The chance to step onto the ice at the ACC or Montreal’s Bell Centre is a dream come true for some hockey fans.


NFL fans might say the same about throwing a few passes at Lambeau Field in Green Bay, Wis., while for their CFL counterparts, it could be taking catches at Calgary’s McMahon or Hamilton’s Ivor Wynne Stadiums.


Baseball fans probably dream about taking batting practice at Yankee Stadium.


But for bodybuilding enthusiasts and gym rats, there is another place of sporting worship.


It’s called Gold’s Gym in Venice, Calif. It’s the place where Schwarzenegger built his peaking biceps, where the 1977 documentary Pumping Iron was shot and where those with visions of building bulging back muscles and shredded abdominals dream of one day training.

I first read about Gold’s, like so many other North American men, in the pages of magazines like Flex and Muscle and Fitness when I was a teenager.

I wanted the pumped pecs and diamond-shaped delts, but knew better than to believe that any of the magazine monsters did it without help from their doctor and a few syringes.

Still, I dreamed of one day making the pilgrimage to Gold’s for a chance to test my mettle alongside some of bodybuilding’s legends and new stars, as well as celebrities and pro athletes who all make this gym their home away from home.

Two weeks ago I got my chance when, on unrelated business, I made the trip to L.A. and had just enough time to get in a workout.

I knew I was in no shape to compare quads with the pros, but I wasn’t out to compete, just finally indulge my inner Arnold.

I donned my gym gear and left my hotel en route to the place they call the “Mecca Of Bodybuilding.”

As I got closer I began seeing tanned, ripped bodies and a series of supplement shops.

Could the Mecca be far,

I wondered?

That was until I saw a building in the distance with a banner that read: Gold’s Gym — The Mecca Of Bodybuilding.

Subtlety escapes the gym-going set, it seems.

Heart pumping as if I’d already spent an hour on a treadmill, I made my way into the building, past the mass monsters and up to the change room to finish suiting up for the experience of a lifetime.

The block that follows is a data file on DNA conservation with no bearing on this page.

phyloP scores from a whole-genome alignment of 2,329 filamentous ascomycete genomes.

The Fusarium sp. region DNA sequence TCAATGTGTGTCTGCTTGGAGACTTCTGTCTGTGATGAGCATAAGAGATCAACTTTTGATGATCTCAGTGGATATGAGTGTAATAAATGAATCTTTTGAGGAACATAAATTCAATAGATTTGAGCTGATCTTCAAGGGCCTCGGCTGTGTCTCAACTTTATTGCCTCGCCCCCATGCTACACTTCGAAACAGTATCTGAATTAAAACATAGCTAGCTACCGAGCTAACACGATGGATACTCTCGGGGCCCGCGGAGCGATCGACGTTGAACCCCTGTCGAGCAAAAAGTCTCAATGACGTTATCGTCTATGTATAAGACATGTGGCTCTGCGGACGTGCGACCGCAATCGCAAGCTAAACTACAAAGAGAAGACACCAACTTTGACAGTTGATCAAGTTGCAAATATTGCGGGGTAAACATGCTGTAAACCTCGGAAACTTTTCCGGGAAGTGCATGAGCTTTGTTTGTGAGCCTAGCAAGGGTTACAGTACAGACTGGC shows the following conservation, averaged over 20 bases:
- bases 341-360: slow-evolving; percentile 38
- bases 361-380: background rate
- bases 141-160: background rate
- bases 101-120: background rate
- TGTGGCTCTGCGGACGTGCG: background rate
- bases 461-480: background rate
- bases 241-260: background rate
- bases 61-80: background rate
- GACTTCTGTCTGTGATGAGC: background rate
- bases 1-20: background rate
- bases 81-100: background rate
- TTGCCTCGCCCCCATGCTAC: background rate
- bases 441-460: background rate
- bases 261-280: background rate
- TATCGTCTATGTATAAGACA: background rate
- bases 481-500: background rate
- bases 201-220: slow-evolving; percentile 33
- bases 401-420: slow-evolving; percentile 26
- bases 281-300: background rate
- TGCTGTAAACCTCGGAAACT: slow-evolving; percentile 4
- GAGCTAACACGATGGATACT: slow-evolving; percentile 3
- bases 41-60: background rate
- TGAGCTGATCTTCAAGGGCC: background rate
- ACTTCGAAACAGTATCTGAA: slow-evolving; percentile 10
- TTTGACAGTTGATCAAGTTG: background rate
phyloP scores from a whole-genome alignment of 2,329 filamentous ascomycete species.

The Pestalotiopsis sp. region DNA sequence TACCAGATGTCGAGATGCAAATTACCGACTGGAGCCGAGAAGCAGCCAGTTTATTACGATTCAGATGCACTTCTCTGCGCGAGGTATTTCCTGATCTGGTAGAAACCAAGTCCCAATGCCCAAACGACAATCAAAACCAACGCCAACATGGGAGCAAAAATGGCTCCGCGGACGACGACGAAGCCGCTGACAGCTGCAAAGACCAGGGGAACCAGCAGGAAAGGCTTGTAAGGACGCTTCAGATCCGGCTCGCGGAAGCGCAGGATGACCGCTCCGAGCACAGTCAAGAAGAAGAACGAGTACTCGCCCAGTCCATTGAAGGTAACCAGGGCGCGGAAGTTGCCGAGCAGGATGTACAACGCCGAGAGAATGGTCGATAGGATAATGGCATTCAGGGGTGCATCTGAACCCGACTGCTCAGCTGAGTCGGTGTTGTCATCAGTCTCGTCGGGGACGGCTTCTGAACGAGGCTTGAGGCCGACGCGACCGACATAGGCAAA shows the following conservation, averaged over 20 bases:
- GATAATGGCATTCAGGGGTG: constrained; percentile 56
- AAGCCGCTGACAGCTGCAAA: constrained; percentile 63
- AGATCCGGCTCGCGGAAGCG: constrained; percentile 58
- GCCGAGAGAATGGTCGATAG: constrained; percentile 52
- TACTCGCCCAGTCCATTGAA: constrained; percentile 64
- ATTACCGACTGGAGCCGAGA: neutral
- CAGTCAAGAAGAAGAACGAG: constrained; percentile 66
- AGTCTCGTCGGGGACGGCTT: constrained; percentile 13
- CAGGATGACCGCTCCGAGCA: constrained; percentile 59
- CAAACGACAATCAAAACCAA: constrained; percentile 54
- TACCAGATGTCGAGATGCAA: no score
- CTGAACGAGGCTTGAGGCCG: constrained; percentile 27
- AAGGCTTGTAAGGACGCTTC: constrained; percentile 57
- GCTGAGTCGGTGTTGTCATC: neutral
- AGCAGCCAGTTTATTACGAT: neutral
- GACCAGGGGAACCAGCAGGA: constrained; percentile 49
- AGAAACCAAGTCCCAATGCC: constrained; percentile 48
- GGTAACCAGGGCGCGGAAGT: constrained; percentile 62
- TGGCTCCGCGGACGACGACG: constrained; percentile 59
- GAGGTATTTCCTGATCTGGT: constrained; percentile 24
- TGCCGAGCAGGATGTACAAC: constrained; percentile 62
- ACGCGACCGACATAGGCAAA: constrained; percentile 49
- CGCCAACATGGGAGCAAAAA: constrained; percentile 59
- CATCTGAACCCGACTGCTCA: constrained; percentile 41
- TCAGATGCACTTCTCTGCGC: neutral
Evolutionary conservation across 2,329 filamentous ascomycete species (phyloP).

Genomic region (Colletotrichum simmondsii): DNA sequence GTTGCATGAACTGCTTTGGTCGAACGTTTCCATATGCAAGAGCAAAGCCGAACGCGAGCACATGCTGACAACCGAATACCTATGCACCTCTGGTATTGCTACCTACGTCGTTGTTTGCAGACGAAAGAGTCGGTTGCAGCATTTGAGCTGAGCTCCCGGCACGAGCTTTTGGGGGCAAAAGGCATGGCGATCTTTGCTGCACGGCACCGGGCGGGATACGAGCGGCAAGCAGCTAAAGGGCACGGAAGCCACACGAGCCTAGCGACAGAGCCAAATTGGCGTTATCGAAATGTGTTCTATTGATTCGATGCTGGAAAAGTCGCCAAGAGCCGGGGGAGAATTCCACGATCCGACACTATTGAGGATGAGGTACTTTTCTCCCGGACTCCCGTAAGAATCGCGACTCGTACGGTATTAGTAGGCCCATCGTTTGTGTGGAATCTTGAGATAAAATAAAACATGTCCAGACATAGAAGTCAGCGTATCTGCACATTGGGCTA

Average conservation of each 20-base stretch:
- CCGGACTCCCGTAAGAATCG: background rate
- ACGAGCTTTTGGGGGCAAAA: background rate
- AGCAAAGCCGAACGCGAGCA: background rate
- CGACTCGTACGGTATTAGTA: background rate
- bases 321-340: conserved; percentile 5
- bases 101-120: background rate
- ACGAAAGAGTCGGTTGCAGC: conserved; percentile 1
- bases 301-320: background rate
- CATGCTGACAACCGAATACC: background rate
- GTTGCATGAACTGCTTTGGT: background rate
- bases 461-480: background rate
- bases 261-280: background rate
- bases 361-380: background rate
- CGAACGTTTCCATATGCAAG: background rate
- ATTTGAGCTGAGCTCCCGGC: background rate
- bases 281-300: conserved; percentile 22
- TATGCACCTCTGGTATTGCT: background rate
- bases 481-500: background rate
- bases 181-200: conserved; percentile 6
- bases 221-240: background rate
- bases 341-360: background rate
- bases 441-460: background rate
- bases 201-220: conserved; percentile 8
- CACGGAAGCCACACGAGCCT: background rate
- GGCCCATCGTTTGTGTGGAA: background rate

Not surprisingly, given the extreme amounts of protein and heavy doses of supplements that many of these members ingest —enough to kill a farm animal, in some cases —?it smelled like a combination of sweat and raw sewage.

Down on the gym floor it was hard not to be motivated by the photos of past Mr. and Ms. Olympias hanging on the walls, the dozens of movie posters signed by stars who all trained for their films at Gold’s, not to mention the clientele, most of whom look competition ready.

Then there’s the music — a combination of hard rock, ’80s hair metal and pop — yeah, it seems juice monkeys love their Hilary Duff.

But it was here that I came to some hard conclusions about my own training regimen.

First, it became clear that I need to workout harder and on a more consistent basis.

Second, it’s important that I never get so obsessed with my workouts that I begin emulating the rag-wearing regulars at Gold’s.

Third — and perhaps most important — I will never be BIG, so those deluded teenage dreams of hugeness would have to die on Gold’s rubberized floors.

As the lucky fantasy campers who take B.P. at Fenway Park or shoot non-game day hoops at Madison Square Garden would know, the line between the pros, the devotees and the dreamers quickly becomes clear on these hallowed, and in this case overly-pumped, grounds.

Although my biceps may not have bulged quite like those other guys, nor did I see crazy striations creeping across my triceps, for a couple of hours at Gold’s Gym I too felt huge.

On the way out the door I noticed a road sign on the corner with a tongue-in-cheek picture of a muscle head and the word ‘crossing’ below.

I flexed my chest, smiled, and strolled into the cool California even­ing.